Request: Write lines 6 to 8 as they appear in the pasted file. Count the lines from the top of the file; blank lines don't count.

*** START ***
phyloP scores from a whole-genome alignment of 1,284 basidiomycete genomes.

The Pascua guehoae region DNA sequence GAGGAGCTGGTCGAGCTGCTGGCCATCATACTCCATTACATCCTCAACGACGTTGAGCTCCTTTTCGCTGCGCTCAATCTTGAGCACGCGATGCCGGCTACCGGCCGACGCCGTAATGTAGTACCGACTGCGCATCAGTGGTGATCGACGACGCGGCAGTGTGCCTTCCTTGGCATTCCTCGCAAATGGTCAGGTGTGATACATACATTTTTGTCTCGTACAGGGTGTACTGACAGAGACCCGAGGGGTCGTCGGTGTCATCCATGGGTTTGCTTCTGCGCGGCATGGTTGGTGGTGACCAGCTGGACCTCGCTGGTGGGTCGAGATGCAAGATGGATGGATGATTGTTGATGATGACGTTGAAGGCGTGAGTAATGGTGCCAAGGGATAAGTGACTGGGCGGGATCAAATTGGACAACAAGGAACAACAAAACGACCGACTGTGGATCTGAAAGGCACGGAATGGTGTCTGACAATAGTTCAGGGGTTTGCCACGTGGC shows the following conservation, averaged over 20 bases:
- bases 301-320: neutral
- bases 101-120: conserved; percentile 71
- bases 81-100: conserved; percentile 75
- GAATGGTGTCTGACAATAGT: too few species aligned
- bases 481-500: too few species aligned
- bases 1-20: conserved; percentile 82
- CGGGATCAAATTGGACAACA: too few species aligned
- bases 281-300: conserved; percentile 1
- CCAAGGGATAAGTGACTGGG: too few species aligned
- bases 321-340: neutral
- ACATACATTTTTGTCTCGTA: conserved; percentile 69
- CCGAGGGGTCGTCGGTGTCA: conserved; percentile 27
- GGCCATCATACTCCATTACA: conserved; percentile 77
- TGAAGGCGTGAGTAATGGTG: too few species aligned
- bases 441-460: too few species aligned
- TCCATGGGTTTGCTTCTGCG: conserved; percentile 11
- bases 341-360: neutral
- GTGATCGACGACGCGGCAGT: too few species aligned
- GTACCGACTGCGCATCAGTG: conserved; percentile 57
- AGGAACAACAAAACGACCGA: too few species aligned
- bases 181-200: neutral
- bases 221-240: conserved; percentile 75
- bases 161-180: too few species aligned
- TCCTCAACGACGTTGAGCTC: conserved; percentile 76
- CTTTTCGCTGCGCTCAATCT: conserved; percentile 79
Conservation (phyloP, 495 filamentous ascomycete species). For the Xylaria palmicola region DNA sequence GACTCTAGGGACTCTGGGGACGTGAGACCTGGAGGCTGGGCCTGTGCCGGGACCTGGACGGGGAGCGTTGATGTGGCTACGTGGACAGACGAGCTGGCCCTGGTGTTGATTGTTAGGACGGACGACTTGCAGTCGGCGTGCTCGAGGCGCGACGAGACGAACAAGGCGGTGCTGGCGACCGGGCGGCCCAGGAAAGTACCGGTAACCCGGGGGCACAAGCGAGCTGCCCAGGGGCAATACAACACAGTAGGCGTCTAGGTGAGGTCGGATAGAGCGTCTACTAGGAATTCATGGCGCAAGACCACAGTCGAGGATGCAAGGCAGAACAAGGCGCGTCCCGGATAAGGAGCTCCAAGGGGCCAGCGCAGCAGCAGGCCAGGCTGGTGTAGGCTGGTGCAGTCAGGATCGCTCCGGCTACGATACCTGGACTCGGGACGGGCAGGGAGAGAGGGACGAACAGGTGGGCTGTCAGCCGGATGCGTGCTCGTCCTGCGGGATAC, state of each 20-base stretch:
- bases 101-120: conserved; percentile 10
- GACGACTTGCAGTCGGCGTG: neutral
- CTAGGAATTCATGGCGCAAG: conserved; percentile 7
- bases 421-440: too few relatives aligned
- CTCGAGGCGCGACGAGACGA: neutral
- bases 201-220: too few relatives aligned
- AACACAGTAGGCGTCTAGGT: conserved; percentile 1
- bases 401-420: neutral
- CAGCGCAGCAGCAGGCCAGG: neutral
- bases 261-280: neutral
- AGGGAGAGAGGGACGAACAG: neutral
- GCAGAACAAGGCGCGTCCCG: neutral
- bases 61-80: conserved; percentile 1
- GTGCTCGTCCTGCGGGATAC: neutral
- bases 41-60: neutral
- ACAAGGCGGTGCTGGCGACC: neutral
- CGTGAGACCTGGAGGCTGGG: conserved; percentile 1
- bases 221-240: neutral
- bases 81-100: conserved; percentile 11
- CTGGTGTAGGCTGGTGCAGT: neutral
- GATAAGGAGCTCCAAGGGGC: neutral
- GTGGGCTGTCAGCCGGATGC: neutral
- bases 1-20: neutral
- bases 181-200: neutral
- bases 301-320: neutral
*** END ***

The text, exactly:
- GAATGGTGTCTGACAATAGT: too few species aligned
- bases 481-500: too few species aligned
- bases 1-20: conserved; percentile 82